I ate a cookie and went upstairs, my stockings rasping against each other. They were a pair I had bought for 59 cents in Woolworth's and they were like steel wool. I remembered thinking there should have been a warning on the package, like, "Caution: the metal in this product subject to melting at high temperatures." The mesh pattern stood out in ridges on my legs. I was girdled, strapped in, pushed up, squeezed to an acceptable shape. I longed to run naked through a fountain.
I went to the public library. I always enjoy libraries; in the civilized quiet, I can read or think whatever I want to, without distractions. Sometimes I even have imaginary love affairs there, but with a sensitive young man, not with ape-men or incestuously with my cousin John. Leaving the library, I went to the record departments of several downtown stores, and then walked home.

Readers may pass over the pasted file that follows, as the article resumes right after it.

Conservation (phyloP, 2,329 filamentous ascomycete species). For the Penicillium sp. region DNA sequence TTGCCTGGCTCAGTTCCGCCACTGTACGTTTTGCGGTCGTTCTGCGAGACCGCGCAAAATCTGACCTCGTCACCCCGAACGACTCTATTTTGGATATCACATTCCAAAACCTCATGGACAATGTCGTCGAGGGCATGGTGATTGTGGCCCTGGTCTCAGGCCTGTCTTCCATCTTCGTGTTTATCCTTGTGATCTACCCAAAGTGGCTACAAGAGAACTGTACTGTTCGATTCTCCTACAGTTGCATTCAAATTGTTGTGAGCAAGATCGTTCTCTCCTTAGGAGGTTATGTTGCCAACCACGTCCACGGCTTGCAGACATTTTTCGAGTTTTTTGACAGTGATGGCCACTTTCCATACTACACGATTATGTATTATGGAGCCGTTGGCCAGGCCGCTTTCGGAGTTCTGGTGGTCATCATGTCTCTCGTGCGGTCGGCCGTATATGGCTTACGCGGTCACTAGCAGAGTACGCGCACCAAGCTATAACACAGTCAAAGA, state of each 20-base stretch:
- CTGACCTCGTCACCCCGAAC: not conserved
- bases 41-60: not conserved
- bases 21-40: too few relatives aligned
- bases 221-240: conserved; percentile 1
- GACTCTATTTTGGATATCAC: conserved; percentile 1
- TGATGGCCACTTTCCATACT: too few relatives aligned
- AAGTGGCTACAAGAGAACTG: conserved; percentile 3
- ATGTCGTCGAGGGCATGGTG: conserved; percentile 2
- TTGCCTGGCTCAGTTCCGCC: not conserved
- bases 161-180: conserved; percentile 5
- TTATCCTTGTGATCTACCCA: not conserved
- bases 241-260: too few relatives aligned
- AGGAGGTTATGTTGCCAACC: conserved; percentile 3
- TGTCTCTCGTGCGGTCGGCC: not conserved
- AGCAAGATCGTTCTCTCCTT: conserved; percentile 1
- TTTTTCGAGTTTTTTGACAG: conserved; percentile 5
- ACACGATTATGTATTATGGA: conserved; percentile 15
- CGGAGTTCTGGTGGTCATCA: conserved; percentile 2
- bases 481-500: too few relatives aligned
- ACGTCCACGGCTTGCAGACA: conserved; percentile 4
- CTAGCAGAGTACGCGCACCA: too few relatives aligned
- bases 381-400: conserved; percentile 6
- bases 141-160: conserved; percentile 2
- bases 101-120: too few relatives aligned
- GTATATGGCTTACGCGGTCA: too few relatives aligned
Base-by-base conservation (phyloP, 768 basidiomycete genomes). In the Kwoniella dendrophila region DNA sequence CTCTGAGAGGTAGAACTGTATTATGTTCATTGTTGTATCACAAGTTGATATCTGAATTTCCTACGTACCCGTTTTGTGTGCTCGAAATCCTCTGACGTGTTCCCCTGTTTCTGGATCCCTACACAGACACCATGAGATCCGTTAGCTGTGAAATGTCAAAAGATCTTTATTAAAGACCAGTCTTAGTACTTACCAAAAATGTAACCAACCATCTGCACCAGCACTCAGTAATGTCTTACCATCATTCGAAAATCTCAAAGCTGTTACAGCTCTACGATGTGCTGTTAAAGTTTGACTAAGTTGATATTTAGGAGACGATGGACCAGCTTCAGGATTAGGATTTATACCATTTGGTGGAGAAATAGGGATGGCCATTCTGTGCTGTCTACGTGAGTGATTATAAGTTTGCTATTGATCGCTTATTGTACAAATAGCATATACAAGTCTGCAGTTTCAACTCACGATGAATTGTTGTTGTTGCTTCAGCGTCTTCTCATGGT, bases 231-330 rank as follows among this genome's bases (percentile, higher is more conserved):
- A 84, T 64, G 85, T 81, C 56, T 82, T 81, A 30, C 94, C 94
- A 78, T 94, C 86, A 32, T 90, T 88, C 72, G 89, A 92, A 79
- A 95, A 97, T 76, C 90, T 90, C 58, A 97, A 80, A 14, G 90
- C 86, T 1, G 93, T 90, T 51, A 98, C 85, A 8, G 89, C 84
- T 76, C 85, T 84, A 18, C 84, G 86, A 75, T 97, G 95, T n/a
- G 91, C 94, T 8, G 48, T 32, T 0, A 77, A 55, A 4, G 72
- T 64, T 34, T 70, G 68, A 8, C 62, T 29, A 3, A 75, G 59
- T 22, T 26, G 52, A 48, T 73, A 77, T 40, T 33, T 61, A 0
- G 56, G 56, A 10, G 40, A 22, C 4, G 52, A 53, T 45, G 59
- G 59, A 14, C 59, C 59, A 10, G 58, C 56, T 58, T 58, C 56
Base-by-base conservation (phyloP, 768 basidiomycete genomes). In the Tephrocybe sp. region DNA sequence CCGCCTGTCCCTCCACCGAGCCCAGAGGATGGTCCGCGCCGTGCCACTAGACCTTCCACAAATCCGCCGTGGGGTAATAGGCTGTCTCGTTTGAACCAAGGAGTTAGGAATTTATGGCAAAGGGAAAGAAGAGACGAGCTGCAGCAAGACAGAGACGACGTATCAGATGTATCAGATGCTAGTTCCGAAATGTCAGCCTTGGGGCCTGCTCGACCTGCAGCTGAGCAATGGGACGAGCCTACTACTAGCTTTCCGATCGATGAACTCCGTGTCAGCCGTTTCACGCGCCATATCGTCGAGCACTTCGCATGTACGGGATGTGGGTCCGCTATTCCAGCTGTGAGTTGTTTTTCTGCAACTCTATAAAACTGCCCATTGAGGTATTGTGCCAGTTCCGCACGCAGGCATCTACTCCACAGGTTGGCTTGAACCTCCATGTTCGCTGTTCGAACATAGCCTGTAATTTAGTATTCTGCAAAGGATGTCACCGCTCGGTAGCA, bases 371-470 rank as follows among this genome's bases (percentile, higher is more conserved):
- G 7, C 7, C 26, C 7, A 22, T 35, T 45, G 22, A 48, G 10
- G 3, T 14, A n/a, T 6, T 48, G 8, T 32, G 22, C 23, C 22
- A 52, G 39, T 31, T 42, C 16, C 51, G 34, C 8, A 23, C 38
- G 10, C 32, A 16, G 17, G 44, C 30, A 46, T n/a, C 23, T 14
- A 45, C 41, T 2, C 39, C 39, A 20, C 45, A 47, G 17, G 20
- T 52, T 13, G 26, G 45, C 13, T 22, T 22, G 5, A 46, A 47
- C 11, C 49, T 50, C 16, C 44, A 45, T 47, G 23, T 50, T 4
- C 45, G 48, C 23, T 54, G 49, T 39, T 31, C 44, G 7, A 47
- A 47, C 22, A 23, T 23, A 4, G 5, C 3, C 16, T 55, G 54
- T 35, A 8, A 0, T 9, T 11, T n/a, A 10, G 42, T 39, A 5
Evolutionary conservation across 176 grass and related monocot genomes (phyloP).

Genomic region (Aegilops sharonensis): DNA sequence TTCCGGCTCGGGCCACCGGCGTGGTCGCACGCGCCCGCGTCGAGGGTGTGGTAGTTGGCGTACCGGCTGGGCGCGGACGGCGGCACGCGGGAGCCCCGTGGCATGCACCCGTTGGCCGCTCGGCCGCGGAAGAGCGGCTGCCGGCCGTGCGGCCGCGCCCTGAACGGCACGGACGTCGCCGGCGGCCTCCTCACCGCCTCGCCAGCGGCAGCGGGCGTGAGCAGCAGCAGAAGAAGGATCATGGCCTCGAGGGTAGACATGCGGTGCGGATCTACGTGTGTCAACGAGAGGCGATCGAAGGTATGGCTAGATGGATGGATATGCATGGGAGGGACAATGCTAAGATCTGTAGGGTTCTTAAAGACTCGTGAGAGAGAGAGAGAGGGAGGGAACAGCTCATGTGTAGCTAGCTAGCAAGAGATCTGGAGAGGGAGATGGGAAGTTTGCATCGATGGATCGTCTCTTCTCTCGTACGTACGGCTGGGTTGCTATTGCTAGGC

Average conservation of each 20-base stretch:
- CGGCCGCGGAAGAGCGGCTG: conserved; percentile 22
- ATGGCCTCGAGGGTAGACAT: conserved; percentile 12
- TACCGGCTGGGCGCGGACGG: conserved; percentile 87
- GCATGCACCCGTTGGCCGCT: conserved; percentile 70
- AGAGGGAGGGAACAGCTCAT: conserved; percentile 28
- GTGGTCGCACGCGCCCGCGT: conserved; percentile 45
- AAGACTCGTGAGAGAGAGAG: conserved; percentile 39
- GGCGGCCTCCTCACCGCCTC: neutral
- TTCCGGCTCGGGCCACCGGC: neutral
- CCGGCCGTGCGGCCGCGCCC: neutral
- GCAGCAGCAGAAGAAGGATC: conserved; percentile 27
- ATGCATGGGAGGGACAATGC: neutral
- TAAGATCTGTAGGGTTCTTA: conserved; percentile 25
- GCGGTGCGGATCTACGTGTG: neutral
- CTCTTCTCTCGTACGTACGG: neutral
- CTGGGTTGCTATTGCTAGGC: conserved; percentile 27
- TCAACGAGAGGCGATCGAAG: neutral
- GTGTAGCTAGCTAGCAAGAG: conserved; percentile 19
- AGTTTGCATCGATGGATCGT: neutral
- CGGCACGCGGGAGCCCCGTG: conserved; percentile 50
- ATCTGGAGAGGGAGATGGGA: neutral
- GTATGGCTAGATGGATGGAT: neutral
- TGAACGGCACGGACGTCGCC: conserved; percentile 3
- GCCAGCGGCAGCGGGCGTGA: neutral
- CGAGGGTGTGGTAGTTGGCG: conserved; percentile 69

For the next few days, I spent my afternoons out shopping or reading alone, reluctantly coming back to our half-empty house for supper. John often left too. One day Mama told me he had met a girl somewhere, and that she was taking him out in her car. I was interested, and somehow embarrassed when he galloped down the stairs in a different shirt. There was a honk from the street, the slamming of a door, and he was off.
"How would you like a story tonight?" I asked my little sisters, who were squirming in their seats. Unlike some children, they have a passion for home-made stories and home-made cookies. At ages ten and seven, they still seemed too young to know what was and was not hip. We withdrew to the overstuffed purple armchair.
"Tell us a true-life one!" shrieked Laurie. Her ordinary voice is a piercing shriek. When she's excited, it rises higher until it almost passes out of human hearing range.
"Certainly," I intoned.
"What's the name of this story? Make it spooky."
"How Uncle Cedric Died Sitting Up."